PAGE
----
Religious leaders resist COVID-19 restrictions

As COVID-19 gradually progresses, The Center for Disease Control and Prevention (CDC) has warned the public to avoid mass gatherings and significant events in order to social distance. Despite these warnings, churches across the globe are still inviting their members to congregate under the pretense that God is needed in this time of crisis.

“Religious leaders are encouraged to find alternatives to in-person gatherings and to avoid endangering their congregants. Individuals should not gather in religious buildings or homes for services or celebrations until the stay-at-home order is lifted,” said Tom Wolf, the governor of Pennsylvania.

Despite statements being made by governors across the U.S., many religious figures believe that worshipping is essential, and they are continuing to hold religious gatherings.

Bishop Gerald Glenn, the pastor of New Deliverance Evangelistic Church in Virginia, had a sermon on March 22 in which he preached that “God is larger than this dreaded virus” and then announced that he was not afraid to die.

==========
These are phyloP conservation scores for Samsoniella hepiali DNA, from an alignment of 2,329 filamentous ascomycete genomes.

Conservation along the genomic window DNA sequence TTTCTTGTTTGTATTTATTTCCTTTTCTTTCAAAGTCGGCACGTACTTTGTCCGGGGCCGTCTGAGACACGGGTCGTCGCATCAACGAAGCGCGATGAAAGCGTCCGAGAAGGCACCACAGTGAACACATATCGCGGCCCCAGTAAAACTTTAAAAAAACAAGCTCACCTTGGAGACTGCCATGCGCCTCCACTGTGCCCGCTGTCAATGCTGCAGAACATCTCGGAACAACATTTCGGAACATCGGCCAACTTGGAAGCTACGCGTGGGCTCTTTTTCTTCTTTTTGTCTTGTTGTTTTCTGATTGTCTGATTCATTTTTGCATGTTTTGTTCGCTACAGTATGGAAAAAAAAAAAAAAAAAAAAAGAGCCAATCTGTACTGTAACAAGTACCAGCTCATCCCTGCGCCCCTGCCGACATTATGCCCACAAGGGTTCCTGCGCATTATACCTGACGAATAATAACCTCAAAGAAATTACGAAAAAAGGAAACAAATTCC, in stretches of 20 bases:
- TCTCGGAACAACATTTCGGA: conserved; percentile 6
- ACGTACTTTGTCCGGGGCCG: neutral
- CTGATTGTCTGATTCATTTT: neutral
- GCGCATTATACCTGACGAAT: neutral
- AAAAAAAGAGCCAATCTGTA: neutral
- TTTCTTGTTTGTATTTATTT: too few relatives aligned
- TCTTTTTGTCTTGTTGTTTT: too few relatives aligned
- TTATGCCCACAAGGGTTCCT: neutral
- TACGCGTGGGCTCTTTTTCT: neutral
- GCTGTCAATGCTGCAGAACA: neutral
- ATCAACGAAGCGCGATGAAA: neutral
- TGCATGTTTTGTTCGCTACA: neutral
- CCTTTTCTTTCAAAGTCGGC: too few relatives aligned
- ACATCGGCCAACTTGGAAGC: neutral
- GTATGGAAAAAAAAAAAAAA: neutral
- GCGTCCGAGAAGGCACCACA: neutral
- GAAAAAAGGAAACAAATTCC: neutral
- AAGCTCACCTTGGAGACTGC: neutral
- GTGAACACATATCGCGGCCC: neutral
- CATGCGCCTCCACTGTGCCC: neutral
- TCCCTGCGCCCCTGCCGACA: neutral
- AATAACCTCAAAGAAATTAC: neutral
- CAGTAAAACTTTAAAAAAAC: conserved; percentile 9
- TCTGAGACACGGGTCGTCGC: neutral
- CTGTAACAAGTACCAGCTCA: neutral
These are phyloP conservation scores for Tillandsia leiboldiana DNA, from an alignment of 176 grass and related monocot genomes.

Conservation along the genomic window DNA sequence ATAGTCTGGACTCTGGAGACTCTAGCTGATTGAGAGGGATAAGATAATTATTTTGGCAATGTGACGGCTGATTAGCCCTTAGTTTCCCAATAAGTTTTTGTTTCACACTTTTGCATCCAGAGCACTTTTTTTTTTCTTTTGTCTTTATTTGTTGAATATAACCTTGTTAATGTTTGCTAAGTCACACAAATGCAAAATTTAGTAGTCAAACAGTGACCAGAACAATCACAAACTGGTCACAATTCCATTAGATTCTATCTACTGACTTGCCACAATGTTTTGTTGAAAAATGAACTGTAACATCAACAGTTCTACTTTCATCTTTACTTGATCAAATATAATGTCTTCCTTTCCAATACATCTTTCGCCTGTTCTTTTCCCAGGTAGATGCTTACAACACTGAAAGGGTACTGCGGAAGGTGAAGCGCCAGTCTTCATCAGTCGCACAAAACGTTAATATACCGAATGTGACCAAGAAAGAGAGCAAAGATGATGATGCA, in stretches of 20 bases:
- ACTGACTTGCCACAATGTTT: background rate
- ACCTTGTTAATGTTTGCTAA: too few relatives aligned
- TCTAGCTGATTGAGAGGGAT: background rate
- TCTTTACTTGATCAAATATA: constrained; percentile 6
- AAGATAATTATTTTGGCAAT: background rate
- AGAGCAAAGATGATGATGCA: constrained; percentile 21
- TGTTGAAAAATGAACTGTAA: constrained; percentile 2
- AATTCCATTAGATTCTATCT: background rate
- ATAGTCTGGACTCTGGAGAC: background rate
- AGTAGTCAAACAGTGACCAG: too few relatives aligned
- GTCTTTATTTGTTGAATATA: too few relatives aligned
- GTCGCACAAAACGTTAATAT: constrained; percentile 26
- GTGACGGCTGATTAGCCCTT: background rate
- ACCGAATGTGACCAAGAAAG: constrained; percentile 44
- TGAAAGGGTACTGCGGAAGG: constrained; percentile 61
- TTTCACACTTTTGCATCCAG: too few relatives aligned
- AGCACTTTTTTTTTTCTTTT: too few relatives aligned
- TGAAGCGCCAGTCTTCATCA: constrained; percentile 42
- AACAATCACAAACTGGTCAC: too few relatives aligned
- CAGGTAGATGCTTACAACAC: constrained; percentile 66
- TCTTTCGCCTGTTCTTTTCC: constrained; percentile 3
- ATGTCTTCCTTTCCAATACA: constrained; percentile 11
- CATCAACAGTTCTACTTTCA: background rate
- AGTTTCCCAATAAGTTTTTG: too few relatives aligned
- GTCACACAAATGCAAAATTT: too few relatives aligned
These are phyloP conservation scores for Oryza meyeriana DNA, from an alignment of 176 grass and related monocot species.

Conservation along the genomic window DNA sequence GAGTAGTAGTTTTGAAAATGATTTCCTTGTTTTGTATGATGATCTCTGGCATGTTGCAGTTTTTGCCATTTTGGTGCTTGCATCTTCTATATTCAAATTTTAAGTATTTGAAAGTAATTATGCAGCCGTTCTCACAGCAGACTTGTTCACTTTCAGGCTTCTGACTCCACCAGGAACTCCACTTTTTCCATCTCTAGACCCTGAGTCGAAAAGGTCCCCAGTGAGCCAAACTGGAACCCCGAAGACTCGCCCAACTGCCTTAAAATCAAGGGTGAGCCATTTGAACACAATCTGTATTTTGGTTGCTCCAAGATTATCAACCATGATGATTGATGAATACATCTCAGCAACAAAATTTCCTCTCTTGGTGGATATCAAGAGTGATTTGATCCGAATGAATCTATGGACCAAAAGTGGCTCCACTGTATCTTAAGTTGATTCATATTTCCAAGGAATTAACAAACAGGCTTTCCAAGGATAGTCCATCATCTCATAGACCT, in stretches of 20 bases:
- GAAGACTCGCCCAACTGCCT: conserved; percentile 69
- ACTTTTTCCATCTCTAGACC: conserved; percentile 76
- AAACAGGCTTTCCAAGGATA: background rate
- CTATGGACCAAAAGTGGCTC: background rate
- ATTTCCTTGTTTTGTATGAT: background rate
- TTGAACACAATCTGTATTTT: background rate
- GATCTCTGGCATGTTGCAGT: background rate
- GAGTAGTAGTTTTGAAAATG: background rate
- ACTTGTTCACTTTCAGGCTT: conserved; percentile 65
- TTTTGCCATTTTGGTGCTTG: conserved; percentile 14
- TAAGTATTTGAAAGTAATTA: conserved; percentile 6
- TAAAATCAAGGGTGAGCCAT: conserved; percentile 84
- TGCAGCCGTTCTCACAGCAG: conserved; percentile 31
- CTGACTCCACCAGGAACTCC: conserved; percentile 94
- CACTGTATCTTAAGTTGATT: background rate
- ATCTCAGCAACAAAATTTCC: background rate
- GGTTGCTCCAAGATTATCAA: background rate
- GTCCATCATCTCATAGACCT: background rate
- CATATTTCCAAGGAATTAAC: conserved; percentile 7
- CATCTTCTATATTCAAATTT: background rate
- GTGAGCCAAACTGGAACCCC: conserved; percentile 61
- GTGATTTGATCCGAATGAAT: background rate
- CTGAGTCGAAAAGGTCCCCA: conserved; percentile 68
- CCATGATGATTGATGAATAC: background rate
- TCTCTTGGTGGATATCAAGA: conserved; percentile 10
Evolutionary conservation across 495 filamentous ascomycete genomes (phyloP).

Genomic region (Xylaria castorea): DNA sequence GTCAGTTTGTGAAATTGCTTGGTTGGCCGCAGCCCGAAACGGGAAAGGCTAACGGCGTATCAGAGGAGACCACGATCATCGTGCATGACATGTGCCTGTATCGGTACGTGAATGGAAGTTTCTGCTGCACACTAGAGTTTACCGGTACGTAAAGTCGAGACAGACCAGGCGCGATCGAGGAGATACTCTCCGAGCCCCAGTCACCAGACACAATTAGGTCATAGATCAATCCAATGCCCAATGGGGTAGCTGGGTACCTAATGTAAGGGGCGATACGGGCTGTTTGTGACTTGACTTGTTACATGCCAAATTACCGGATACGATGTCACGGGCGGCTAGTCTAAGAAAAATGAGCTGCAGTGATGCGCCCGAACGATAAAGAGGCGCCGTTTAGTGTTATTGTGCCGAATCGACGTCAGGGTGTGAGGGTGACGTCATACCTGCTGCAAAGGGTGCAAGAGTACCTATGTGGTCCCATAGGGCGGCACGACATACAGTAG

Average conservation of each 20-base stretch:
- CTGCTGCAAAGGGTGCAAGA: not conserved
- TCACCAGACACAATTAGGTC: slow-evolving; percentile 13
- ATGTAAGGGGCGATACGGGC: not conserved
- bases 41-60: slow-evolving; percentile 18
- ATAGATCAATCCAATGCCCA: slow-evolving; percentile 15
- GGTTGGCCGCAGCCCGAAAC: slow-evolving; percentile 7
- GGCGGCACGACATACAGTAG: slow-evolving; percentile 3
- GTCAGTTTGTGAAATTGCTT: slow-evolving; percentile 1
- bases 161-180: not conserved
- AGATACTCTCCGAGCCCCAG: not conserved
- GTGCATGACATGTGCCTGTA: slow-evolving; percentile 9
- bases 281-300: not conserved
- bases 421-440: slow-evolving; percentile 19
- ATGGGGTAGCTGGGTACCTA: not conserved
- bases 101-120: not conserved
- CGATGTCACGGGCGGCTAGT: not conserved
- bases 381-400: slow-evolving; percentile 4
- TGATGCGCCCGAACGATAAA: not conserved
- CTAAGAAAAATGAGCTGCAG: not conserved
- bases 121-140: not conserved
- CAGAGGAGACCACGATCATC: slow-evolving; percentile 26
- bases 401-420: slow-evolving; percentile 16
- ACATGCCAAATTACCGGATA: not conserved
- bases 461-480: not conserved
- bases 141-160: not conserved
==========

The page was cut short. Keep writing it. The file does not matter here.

The day after the sermon, Virginia banned all private and public gatherings, and on March 30, everyone was told to stay home until further notice.

On April 7, the church announced that the pastor had passed away from COVID-19. Following Glenn’s death, his daughter, Mar-Gerie Crawley, urged the public to heed the official social distancing advice. This past weekend, she announced in social media that she, her husband, her sister, and mother are all currently fighting this virus.

In addition, according to KTLA News, three Southern California churches are protesting social distancing by attempting to sue California Gov. Gavin Newsom over his shelter-in-place mandates. They believe the ban on gatherings such as church goes against the First Amendment, which provides the freedom to religion and assembly. The suit hopes to deem church and worship as an essential gathering.

James Moffet, a senior pastor at Church Unlimited in Indio, was fined for holding a Palm Sunday service, as mentioned in the suit.

“[Moffatt] believes that Scripture commands him as a pastor to lay hands on people and pray for them; this includes the sick,” The suit said, “Moffatt also believes that he is required by Scripture to baptize individuals, something that cannot be done at an online service.”

In reaction to the several riots by pastors and churches, Judge Cynthia A. Bashant, the U.S. district judge,  said the right to freedom of religion doesn’t “include the right to expose the community to a communicable disease.”